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Reporter shares what triggered series on gaps in Georgia's mental health care system, shares how you can help

11Alive has compiled a list of resources that can help families.

ATLANTA — In 2019, an Atlanta woman left her child at Grady hospital in downtown Atlanta. Diana Elliott said then that she’d been overwhelmed, trying to care for her 14-year-old who has special needs and her other children.

She left him, for the moment, somewhere she thought he would be safe with a note for police — which 11Alive later discovered officers never found.

Diana Elliott's story inspired an 11Alive series called #Keeping, exposing the gaps in Georgia's mental health care system that cause thousands of children to be surrendered to state custody.

11Alive has compiled a list of resources that can help families.

There are also ways the community can help. A great way to help is to stay up to date with related legislation and being sure to let lawmakers know what you think. You can also assist by volunteering. 

Below is a list of organizations that can help families -- some are also in need of volunteers. If you know of more, let us know by sending an email. We'll add them to our list.


NAMI-Georgia — Leaders with this organization said they need volunteers to help answer phone lines coordinate programs like support groups, and assist with special projects. You an also sign up to receive newsletters from NAMI.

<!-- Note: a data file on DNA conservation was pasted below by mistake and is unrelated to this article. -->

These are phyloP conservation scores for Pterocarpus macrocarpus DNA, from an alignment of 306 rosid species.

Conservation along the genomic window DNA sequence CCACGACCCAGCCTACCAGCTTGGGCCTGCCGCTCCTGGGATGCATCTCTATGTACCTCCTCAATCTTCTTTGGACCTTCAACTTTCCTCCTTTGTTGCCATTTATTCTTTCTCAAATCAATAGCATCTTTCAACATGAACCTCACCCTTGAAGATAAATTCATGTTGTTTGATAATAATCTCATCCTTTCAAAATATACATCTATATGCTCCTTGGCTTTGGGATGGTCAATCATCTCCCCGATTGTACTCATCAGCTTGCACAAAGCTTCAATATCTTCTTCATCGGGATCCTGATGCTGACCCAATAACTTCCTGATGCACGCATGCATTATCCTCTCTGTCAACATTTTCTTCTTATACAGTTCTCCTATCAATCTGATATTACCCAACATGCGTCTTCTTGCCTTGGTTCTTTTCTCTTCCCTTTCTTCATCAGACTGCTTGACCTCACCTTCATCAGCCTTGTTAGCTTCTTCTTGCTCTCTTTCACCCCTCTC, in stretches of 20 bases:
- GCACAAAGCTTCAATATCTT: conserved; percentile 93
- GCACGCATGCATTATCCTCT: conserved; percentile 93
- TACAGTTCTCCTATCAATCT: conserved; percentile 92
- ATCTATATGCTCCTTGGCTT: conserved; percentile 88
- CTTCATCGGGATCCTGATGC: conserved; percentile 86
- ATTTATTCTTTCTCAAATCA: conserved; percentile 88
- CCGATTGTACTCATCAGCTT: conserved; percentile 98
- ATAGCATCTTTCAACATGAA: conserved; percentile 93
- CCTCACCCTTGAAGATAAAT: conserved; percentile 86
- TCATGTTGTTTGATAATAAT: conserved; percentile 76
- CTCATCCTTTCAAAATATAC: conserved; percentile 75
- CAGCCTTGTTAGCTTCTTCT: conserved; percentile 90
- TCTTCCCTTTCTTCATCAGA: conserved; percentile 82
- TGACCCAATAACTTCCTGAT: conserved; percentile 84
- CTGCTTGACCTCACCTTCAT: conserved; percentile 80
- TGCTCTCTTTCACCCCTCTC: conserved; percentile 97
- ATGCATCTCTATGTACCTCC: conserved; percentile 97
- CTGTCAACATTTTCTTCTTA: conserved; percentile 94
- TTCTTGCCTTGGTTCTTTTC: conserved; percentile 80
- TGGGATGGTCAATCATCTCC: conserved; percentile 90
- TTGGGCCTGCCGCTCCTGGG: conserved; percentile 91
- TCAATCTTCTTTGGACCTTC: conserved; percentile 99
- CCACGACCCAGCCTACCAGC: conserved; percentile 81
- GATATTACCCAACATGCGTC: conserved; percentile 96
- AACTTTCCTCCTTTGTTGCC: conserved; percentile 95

The organization is known for helping families whose lives have been affected by mental illness. They offer a Non-crisis HelpLine to provide information on NAMI programs, community services, education, support groups, and peer support for persons with mental illnesses and their family members in Georgia. Helpline is operated Monday - Friday, 9 a.m. to 5 p.m. 770-408-0625. 

Down Syndrome Association of Atlanta — You can volunteer to help, but you can also donate online. The organization said support goes directly to fund programs and services helping individuals with down syndrome, and their families, from birth through adulthood.

The organization connects families and self-advocates to the partners, programs, education and resources they need to thrive.

Georgia Advocacy Office — The GAO's main role is to investigates abuse, neglect, and civil rights violations as related to people with disabilities. GAO can assist families in navigating service systems, such as Medicaid, so children and adults with disabilities understand their rights and learn how to access to home and community-based services. The GAO can assist people with disabilities to understand their rights to live in the community, work, and vote.

Children’s Freedom Initiative — This group works to ensure children and youth with disabilities remain in loving, permanent homes rather than other settings, such as a nursing home. They also work to educate families, professionals, and lawmakers on a child's federal rights to services under the Medicaid Act/EPSDT.

Atlanta Legal Aid Disability Integration Unit — Atlanta Legal Aid’s Disability Integration Project assists low-income children and adults with significant disabilities in the metro Atlanta area who face obstacles obtaining community-based disability services. They advocate for people to receive appropriate Medicaid-funded services so they can live in their own homes and communities instead of in institutions. Due to limited resources, the group cannot help everyone who seeks  help. They do not handle criminal matters. To apply for services, call: 404-377-0707.